Last night saw us rushing to A&E as Alexander, aged 14 months experienced episodes where he was struggling for breath. As you can imagine, it was an alarming, stressful time for my husband and I. Alexander had already been seen twice by the GP yesterday, once in the morning with a 39.9 degree temperature and then at 5pm with worsening flu like symptoms.

They recommended to keep a close eye on him as children’s conditions can escalate quickly but thought it was simply a viral infection he needed to fight.

I lay next to him whiles he slept at 8pm and checked on him again at 11pm. He suddenly awoke in pain and it was then I noticed he appeared to be gasping sporadically; his breathing sounded deep and uncomfortable. We immediately headed to A&E.

The instant we arrived, Alexander began coughing a course bark-like cough and was promptly diagnosed with croup. I cried with relief that we’d finally got an answer on why he was so unwell.

As the cough had literally started as we entered A&E and is the only indicator of croup, it was no surprise the GP’s hadn’t been able to establish this earlier.

Generally by day, the symptoms are simply cold like but by night, cough and breathing symptoms become worse. I was aware of the condition but like the professionals, had assumed he simply had a cold, especially as the cough wasn’t distinctive.

Croup is an infection of the larynx (voice box) and trachea (windpipe), the upper and lower parts of the breathing tube that connects the mouth to the top of the lungs. The usual cause of croup is a viral infection and several viruses can cause it. It commonly affects children between 1-3.

We were actually informed by the hospital staff that six other children had been admitted the night before with the same condition, many arriving by ambulance and that we’d done the right thing to come in so quickly.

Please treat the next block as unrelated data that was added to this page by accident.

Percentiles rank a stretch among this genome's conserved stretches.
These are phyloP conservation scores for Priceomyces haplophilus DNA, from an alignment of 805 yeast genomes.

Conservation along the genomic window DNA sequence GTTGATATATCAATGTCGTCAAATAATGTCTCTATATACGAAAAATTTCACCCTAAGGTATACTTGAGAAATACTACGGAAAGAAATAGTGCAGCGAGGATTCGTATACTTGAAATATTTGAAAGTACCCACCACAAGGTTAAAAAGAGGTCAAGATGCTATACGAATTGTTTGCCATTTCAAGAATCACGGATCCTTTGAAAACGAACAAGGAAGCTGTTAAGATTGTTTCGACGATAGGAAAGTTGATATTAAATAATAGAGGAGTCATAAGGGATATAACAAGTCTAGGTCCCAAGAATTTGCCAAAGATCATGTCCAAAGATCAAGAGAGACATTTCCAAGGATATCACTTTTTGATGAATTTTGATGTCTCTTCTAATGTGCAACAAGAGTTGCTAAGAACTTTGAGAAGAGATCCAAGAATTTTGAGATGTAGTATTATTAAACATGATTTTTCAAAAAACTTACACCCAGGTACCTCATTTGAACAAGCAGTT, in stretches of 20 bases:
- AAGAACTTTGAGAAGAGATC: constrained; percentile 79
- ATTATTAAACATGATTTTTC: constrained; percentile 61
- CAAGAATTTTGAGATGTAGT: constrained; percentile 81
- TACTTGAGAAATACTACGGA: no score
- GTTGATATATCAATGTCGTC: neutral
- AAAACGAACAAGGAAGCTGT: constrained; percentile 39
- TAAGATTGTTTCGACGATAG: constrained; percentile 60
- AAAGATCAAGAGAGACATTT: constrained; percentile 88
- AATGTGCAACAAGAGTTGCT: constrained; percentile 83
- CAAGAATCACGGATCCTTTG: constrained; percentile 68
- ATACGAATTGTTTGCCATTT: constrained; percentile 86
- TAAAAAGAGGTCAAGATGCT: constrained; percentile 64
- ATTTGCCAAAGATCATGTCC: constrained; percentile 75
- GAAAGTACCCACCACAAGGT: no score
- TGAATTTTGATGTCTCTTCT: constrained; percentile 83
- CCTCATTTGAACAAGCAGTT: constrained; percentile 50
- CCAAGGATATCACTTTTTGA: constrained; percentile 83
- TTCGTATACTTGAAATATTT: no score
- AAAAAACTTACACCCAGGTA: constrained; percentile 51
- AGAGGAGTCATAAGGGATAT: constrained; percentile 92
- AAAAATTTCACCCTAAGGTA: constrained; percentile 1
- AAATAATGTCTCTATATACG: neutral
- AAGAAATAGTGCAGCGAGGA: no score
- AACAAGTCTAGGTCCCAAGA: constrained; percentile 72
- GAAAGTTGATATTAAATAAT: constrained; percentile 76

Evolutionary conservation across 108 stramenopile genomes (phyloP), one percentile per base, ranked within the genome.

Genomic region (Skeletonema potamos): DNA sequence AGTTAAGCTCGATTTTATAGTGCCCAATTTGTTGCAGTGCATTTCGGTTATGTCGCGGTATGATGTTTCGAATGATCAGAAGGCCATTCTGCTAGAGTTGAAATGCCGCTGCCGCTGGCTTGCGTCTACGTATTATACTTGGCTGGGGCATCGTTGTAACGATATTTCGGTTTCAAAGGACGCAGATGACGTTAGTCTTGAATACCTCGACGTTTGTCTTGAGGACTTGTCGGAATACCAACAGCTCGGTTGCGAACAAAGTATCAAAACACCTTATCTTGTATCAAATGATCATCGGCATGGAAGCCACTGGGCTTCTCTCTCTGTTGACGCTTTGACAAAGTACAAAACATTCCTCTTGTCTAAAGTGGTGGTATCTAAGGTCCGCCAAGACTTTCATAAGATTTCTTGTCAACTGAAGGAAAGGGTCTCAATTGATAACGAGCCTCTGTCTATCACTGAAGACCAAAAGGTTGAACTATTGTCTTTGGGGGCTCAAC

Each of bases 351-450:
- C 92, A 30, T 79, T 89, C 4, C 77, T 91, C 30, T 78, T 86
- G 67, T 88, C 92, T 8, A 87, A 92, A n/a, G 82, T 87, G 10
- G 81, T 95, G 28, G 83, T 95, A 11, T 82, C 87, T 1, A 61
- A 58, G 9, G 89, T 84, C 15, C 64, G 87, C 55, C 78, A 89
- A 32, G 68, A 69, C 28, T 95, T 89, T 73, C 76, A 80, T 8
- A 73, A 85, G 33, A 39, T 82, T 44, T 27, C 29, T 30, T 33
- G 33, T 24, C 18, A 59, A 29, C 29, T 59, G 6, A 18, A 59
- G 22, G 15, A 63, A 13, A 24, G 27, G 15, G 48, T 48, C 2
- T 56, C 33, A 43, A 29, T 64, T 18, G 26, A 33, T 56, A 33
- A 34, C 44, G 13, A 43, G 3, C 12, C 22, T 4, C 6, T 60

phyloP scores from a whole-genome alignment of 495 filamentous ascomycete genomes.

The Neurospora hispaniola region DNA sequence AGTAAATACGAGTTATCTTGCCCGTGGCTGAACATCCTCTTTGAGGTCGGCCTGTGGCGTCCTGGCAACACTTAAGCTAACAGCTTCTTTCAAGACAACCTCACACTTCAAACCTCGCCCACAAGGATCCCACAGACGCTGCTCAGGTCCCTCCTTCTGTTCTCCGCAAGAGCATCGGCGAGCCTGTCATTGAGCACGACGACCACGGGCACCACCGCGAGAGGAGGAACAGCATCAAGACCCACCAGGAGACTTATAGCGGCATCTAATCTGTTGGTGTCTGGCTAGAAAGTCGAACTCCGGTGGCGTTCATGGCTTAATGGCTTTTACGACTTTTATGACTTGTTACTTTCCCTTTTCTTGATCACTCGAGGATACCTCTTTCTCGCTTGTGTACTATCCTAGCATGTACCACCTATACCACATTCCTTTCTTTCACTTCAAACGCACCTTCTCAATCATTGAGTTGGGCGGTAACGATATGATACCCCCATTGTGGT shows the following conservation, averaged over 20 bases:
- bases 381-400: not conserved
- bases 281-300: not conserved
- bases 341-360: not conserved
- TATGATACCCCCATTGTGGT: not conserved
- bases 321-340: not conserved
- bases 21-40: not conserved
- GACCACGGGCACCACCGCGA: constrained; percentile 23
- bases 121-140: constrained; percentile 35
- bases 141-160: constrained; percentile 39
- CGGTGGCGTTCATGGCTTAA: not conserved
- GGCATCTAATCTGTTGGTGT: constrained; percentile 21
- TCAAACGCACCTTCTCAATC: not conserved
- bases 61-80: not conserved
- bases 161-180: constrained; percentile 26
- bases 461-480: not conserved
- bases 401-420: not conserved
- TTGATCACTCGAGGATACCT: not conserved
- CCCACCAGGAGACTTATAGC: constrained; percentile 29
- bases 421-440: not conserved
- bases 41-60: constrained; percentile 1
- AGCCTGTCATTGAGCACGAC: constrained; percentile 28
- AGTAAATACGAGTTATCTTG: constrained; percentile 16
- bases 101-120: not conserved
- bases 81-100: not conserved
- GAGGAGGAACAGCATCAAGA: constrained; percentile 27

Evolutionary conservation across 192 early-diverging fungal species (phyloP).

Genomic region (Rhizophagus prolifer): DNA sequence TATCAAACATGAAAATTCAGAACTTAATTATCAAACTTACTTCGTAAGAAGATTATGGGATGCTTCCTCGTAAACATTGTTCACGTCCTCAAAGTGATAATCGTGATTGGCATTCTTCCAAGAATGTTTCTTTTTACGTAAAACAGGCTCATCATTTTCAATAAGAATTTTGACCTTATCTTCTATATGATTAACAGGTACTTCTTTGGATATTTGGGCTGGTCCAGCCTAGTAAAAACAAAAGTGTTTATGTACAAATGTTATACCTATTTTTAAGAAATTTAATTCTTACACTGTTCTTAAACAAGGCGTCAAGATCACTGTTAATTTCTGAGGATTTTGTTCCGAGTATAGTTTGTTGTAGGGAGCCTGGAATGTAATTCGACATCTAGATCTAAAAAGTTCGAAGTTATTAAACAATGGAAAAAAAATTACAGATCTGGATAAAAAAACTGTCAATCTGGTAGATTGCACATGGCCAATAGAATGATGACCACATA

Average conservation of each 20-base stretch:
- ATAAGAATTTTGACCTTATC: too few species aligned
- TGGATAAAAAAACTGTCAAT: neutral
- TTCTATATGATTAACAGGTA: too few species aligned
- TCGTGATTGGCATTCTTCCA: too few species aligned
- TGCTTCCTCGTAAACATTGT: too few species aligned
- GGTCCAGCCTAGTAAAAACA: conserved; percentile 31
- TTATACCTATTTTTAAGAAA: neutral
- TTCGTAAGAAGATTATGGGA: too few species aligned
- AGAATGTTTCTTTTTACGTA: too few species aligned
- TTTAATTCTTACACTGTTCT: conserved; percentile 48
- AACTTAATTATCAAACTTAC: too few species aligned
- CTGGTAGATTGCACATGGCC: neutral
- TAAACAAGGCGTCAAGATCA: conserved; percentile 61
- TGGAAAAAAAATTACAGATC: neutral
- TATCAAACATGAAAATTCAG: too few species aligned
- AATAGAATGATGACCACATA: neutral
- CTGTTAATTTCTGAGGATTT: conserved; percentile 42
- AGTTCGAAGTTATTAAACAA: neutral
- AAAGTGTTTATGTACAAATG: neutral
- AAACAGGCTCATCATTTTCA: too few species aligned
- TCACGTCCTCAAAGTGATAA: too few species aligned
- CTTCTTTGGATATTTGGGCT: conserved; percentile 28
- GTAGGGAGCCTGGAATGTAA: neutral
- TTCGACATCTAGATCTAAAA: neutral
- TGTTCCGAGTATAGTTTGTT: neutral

It goes to show, if you feel your child is unwell, (even if you’ve seen the Dr earlier) you must go with your gut and never think twice about turning up at A&E.

Alexander was given steroid medication to reduce inflammation which went to work quickly, reducing the severity of his breathing symptoms along with ibuprofen for his temperature. Within half an hour, he started to feel better. Alexander was observed for several hours after that in a pretty fish themed room with changing lights and ocean murals, such a happy place for a poorly little chap. Thank you the NHS.

As you can see above, Alexander is a lot better today. Sleeping on Mummy’s chest for several hours and even mustering up the energy to play (mostly with the lime green sink plunger-kids huh)  he’s thankfully on the mend and getting back to his happy, smiley little self.

What a night.

Think it will be early to bed for us all tonight.

Has your child had croup?

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4 Responses

  1. Babes about Town

    Oh my sweet little munchkin. What a scary and stressful episode and very glad you went with your gut and took him to get the help he needed. So pleased he’s feeling a bit more himself and hope you got some rest! Like I told you, J was hospitalised when he was 4 months with suspected swine flu — it was actually bronchiolitis which he’s had again since but not as badly. Almost identical symptoms as Alexander, difficulty breathing, needed an inhaler with steroids and when we took him in was pretty scary. Turned out he didn’t actually have swine flu even though they cordoned us off in the swine flu ward. Cheers docs… lol! x

  2. Sharmin

    What a terrifying ordeal hon. Poor baba and you all. So scary. So good you acted on this so quickly. I really hope little A makes a full recovery soon. Thinking of you all. xxx

  3. Hannah Ruth

    This must have been terrifying for you. Thinking of you all and dear little Alexander – I hope he makes a speedy recovery. And God bless the NHS and all they do for us! x


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